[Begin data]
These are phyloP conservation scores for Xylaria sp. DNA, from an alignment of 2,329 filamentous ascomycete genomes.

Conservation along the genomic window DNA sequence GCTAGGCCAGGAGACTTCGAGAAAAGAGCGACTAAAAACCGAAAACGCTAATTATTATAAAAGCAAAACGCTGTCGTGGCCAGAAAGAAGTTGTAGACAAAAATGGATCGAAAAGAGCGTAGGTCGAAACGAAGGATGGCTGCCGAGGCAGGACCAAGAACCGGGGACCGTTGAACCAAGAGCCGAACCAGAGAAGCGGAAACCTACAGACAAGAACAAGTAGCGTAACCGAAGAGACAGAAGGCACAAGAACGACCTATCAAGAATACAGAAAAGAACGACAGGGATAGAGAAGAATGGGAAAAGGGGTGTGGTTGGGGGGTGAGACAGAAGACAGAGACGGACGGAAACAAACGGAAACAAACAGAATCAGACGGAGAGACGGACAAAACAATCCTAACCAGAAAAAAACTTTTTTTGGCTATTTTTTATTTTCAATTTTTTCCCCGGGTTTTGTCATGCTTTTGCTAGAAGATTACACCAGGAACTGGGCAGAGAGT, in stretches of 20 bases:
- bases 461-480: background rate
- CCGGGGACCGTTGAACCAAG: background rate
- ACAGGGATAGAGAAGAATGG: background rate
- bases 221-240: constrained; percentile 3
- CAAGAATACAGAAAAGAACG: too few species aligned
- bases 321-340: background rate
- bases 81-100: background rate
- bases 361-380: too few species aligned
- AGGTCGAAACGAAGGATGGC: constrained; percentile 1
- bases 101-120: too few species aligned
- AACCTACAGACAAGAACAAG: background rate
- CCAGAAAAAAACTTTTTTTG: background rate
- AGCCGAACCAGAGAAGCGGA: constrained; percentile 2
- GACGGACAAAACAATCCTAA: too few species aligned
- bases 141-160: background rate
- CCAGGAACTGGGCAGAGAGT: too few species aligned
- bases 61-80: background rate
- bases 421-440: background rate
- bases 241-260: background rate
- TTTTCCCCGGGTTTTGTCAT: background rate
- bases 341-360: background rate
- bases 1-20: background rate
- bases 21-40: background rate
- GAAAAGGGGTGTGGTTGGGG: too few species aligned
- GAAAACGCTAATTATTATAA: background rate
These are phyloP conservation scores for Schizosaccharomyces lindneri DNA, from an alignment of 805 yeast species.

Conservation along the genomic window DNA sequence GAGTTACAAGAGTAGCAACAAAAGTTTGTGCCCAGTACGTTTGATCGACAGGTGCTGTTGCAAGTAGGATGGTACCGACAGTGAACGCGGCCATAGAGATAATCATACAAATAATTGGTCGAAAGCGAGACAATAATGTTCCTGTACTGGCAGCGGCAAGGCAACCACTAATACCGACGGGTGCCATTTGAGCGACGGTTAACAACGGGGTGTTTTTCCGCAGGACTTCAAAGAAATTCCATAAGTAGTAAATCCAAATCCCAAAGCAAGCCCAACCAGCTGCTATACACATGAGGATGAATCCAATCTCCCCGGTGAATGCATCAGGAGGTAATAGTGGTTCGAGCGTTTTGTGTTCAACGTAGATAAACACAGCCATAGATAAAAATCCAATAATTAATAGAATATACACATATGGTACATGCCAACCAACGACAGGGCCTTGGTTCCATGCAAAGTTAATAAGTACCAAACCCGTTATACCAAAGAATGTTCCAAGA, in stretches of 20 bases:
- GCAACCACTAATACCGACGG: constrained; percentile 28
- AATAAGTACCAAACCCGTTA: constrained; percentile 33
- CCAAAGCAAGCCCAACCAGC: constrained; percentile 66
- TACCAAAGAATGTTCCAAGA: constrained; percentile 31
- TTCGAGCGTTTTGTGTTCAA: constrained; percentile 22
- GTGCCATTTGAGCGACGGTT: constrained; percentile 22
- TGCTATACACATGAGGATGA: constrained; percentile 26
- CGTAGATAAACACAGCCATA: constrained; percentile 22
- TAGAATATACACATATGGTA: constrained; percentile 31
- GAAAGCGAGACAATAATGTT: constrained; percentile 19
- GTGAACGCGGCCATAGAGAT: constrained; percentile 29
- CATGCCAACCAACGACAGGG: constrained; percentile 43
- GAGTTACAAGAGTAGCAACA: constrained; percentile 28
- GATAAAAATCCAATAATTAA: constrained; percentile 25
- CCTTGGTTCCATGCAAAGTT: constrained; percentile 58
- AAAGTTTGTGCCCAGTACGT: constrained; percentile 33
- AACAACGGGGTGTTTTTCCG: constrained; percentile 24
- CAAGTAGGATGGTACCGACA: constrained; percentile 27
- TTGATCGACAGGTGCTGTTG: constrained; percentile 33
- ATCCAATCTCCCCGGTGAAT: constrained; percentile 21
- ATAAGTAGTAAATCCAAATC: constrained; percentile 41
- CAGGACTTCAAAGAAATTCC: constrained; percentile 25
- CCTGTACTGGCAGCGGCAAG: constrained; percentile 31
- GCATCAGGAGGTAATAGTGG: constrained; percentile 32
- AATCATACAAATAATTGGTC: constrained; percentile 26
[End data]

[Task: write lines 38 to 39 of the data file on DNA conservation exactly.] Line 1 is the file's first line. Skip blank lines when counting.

- TAGAATATACACATATGGTA: constrained; percentile 31
- GAAAGCGAGACAATAATGTT: constrained; percentile 19